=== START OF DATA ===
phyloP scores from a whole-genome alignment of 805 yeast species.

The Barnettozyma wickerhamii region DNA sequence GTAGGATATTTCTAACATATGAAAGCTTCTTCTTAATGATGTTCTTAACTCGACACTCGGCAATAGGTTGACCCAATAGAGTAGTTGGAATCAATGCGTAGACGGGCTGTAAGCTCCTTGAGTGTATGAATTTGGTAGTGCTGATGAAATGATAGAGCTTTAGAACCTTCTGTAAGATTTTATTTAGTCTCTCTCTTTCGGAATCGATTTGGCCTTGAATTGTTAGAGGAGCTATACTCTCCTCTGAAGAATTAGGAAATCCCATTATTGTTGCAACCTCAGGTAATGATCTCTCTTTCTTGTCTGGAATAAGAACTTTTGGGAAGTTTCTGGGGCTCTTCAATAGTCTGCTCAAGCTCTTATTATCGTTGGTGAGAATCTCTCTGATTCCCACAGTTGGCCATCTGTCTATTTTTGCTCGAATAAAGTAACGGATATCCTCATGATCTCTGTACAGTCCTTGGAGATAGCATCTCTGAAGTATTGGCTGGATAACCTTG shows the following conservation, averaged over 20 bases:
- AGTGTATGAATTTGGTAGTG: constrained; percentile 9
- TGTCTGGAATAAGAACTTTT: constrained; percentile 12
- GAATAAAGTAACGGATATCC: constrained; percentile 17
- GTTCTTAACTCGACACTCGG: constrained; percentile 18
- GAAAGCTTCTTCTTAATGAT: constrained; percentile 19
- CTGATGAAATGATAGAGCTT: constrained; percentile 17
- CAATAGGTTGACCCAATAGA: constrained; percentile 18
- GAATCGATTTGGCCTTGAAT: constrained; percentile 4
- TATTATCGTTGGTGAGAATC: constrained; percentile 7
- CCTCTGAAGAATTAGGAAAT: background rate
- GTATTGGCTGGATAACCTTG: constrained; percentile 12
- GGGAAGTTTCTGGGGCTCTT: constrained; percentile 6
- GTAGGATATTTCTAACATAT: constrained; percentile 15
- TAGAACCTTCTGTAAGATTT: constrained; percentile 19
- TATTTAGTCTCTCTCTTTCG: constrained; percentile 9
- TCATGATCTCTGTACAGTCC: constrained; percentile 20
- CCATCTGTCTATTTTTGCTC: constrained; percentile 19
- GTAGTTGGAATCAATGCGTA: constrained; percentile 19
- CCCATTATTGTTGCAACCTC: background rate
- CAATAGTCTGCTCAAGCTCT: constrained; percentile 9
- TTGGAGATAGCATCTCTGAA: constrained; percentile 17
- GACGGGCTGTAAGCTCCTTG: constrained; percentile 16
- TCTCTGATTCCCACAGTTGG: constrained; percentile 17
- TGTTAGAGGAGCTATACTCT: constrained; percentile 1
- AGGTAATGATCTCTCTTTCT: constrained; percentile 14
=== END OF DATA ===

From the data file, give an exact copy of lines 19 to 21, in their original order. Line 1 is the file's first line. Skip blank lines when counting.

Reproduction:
- CCATCTGTCTATTTTTGCTC: constrained; percentile 19
- GTAGTTGGAATCAATGCGTA: constrained; percentile 19
- CCCATTATTGTTGCAACCTC: background rate